This module is an option available to first-year students in History and in joint degrees with History. Options are designed to complement the first-year core courses by providing the opportunity for study in greater depth of particular regions, periods or themes.
The module introduces students to topics in North American history, from the first European settlements of the early 17th century to the present day. Its primary focus is on the British North American colonies and on the USA. Detailed coverage of North American history within the scope of a 30 CAT module is not feasible, and is not attempted. Instead, students are asked to consider some major recurrent themes (including social history, race, class, gender, and political developments) by studying key episodes and events in some detail.
Teaching and Learning
The module is taught through weekly lectures and weekly 1-hour seminars of up to 16 students, with individual tutorials to discuss feedback on students' essays. Students are expected to prepare for seminars by completing the required reading as listed under each week. Click here for the full module timetable.
The module uses the library's Talis Aspire Reading Lists System. You can access the reading lists (which include links to the required seminar reading) by clicking here.
This module moves swiftly and does not attempt to cover "all" of American history. If you would like to further your understanding, then the recommended textbook for this module is Susan-Mary Grant, A Concise History of the United States of America (2012). It is available via the library as an e-book.
Note that you should use the textbook to supplement, not to replace, the required seminar reading. It is not usually appropriate to cite the textbook in an essay.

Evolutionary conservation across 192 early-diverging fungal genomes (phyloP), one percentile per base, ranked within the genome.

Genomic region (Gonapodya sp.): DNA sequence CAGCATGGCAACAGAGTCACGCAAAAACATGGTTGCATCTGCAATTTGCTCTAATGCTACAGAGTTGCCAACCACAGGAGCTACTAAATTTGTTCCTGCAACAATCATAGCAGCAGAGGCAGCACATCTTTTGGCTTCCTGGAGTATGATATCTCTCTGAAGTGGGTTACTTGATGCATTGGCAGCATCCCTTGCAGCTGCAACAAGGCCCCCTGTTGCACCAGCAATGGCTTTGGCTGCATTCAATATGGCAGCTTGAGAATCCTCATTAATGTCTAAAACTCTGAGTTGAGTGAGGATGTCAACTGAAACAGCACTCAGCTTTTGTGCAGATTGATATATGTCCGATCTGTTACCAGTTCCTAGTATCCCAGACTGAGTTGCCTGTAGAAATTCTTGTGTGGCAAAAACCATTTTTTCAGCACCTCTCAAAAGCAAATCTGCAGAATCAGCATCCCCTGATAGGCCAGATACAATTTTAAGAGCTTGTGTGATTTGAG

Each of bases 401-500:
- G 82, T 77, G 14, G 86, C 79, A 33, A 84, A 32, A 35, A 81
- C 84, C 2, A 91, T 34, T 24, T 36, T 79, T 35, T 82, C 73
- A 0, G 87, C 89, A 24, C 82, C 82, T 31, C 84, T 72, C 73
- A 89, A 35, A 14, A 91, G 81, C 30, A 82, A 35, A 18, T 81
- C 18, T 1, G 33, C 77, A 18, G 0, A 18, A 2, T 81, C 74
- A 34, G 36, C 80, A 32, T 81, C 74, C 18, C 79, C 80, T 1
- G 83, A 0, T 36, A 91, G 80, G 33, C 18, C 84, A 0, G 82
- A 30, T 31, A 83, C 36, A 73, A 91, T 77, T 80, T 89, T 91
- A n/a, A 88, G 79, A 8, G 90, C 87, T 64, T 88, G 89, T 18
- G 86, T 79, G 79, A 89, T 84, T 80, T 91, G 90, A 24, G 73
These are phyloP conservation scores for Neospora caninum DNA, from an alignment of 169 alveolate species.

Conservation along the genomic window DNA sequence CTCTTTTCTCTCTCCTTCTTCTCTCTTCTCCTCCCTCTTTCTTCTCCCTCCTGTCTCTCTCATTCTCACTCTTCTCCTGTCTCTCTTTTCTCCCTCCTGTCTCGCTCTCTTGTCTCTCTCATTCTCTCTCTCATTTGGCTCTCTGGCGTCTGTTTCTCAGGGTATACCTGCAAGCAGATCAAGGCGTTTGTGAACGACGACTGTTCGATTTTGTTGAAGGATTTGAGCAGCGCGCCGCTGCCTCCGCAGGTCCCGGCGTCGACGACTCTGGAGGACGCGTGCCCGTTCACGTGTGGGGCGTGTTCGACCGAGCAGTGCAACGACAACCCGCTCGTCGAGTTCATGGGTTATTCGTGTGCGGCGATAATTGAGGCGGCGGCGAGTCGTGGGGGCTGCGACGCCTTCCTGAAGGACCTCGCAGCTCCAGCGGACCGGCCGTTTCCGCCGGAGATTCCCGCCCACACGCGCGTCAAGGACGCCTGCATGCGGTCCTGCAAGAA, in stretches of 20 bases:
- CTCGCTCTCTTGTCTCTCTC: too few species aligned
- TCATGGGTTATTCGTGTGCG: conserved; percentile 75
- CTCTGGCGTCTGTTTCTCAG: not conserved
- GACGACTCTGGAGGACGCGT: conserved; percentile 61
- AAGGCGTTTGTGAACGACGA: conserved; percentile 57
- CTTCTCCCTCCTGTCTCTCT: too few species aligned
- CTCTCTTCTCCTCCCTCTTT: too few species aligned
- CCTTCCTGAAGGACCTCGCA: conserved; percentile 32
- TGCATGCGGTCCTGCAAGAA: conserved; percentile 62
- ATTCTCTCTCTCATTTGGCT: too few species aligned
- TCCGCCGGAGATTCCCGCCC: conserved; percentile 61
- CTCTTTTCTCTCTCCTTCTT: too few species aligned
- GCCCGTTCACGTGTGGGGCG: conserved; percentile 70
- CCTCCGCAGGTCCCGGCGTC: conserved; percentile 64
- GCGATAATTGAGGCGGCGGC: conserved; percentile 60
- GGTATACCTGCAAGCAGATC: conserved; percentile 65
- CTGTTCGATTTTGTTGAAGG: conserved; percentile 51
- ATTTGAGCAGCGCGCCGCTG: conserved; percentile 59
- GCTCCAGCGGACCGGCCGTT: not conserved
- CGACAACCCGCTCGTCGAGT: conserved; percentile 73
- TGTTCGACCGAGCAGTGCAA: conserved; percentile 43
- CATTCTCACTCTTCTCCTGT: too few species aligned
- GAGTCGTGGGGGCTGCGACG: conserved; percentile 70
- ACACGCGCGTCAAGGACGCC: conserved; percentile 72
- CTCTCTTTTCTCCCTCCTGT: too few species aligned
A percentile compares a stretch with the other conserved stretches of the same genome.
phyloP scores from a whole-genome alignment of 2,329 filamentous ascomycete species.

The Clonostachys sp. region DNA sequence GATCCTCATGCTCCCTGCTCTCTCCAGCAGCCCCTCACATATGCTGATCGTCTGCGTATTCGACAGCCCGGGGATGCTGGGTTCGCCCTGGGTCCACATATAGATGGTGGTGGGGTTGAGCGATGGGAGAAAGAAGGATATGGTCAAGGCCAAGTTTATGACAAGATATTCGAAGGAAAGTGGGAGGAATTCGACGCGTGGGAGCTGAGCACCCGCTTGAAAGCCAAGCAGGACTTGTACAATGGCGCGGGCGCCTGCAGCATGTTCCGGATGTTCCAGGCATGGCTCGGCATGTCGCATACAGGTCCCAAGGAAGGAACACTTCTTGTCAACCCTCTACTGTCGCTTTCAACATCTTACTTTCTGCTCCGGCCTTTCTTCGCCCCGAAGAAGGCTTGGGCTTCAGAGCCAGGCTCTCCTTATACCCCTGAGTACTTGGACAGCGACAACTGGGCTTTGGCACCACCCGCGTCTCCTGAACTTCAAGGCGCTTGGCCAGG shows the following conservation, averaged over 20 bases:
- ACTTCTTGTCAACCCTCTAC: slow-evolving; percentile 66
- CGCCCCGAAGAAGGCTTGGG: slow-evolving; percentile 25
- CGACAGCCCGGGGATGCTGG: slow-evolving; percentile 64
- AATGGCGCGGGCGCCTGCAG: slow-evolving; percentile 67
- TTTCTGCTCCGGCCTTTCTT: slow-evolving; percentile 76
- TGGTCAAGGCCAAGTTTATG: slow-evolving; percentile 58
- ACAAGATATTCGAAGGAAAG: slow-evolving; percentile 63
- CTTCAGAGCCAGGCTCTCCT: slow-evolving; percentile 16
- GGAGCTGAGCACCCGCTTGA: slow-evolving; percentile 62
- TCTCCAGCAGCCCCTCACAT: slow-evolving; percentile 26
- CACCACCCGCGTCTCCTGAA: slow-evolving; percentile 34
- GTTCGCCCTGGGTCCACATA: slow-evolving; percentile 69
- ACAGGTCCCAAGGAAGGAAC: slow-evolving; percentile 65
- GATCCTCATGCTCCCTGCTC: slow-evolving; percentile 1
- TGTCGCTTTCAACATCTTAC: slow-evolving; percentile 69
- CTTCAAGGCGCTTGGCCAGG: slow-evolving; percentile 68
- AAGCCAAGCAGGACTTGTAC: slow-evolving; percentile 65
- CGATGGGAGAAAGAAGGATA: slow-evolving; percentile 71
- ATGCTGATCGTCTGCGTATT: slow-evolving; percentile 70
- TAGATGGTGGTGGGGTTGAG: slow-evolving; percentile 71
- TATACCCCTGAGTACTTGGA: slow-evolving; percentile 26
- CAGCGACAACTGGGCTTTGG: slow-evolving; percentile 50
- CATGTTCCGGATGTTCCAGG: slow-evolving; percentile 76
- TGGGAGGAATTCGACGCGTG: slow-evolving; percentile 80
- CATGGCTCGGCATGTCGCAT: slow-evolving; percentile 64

This module is assessed by essays. Further information including deadlines and how to submit essays can be found on the department assessment & submission webpages.
Expected Learning Outcomes
In this module students will (through lectures, reading, preparation for and participation in seminars, and preparation for and writing essays):
- develop their study, writing, and communication skills; this course will be an important part of their practical introduction to university-level work and study;
- gain an understanding of significant themes in North American history, and of patterns of change and continuity over four centuries of European settlement and development in North America;
- gain an awareness of the contributions of different historical sub-disciplines (including social, political and economic history, and the history of gender) to interpretations of this subject matter;
- be introduced to some key primary documents in North American history, and to gain experience of reading such documents for the meanings and evidence that they contain;
- through the use of web-based resources, be introduced to means of using electronic means of finding and retrieving relevant source material and bibliographic references;
- through the independent preparation and writing of 3000-word essays, to choose and frame for themselves a topic worthy of analysis; to construct their own bibliographies of source materials from books, articles and websites; to gather evidence and use it to shape a cogent and coherent extended analytical discussion; and where appropriate to deploy evidence from primary sources and/or historiographical discussions.